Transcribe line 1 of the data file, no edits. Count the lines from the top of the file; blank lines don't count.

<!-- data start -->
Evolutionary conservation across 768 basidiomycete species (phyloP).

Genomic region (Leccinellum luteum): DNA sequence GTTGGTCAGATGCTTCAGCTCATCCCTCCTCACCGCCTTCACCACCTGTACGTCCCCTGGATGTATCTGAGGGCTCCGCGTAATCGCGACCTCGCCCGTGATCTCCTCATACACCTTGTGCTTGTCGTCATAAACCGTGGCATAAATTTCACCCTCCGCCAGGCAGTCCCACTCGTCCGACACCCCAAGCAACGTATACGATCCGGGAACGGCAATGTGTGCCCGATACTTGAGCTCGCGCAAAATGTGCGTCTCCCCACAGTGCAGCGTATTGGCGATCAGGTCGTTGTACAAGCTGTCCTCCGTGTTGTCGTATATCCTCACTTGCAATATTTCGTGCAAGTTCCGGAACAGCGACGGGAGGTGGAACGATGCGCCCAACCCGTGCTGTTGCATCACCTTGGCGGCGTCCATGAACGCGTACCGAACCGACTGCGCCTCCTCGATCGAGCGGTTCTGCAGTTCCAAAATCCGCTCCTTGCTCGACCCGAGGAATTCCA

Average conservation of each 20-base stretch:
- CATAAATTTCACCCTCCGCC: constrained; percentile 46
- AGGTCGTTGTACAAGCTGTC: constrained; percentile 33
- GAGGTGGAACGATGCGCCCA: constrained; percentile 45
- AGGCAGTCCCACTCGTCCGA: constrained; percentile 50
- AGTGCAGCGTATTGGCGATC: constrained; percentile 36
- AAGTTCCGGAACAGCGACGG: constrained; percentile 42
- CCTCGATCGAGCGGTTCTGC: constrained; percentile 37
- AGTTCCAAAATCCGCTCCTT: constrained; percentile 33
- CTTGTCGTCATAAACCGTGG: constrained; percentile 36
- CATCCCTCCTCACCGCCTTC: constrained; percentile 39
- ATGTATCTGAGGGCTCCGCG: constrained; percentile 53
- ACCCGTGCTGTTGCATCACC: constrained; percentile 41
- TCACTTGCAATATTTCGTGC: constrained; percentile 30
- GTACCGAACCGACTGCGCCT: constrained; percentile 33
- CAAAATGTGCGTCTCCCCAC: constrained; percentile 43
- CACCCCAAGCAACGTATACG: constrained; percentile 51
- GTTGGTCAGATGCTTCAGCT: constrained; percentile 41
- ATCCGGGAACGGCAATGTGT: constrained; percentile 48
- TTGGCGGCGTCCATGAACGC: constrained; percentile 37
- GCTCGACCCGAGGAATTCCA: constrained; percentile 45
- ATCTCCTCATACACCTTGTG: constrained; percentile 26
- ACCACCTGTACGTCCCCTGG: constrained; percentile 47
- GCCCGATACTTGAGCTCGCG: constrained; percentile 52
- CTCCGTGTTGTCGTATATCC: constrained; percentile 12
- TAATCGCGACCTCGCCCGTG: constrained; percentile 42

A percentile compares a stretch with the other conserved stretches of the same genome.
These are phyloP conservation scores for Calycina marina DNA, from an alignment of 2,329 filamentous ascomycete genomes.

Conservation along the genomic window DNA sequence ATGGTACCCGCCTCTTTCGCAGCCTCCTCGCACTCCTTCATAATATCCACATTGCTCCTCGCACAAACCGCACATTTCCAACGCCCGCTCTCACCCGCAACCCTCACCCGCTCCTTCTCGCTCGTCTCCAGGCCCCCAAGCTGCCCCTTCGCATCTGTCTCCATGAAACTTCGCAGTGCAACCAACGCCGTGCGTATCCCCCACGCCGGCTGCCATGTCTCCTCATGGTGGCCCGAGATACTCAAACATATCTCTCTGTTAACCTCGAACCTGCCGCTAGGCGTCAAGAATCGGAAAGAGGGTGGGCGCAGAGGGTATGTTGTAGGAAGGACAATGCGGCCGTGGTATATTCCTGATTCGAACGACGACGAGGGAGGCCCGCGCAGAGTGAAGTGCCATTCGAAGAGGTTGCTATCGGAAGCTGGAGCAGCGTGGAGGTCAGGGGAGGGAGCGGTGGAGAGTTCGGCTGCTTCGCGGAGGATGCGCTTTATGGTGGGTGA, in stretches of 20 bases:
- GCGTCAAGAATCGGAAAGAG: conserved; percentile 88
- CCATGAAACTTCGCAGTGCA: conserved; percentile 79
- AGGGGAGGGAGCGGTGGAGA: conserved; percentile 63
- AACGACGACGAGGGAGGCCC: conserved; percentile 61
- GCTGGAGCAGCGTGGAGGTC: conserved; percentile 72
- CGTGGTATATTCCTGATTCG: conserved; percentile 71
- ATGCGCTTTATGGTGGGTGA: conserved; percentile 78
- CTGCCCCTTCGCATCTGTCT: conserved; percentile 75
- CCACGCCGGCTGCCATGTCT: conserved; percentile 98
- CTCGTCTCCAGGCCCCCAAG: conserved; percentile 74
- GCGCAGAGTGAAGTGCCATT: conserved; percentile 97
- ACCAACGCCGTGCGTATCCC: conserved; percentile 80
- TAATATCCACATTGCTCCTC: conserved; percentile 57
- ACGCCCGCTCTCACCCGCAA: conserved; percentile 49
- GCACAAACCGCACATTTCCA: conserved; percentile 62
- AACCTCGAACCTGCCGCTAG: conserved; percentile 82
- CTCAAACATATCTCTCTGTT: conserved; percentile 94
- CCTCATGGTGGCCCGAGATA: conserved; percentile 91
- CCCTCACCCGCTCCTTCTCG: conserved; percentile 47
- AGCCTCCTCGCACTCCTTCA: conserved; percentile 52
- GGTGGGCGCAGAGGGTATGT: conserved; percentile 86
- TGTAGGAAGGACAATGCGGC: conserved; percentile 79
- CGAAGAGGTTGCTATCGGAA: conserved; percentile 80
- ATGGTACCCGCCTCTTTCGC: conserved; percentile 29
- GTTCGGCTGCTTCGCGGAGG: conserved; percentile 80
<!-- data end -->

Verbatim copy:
Evolutionary conservation across 768 basidiomycete species (phyloP).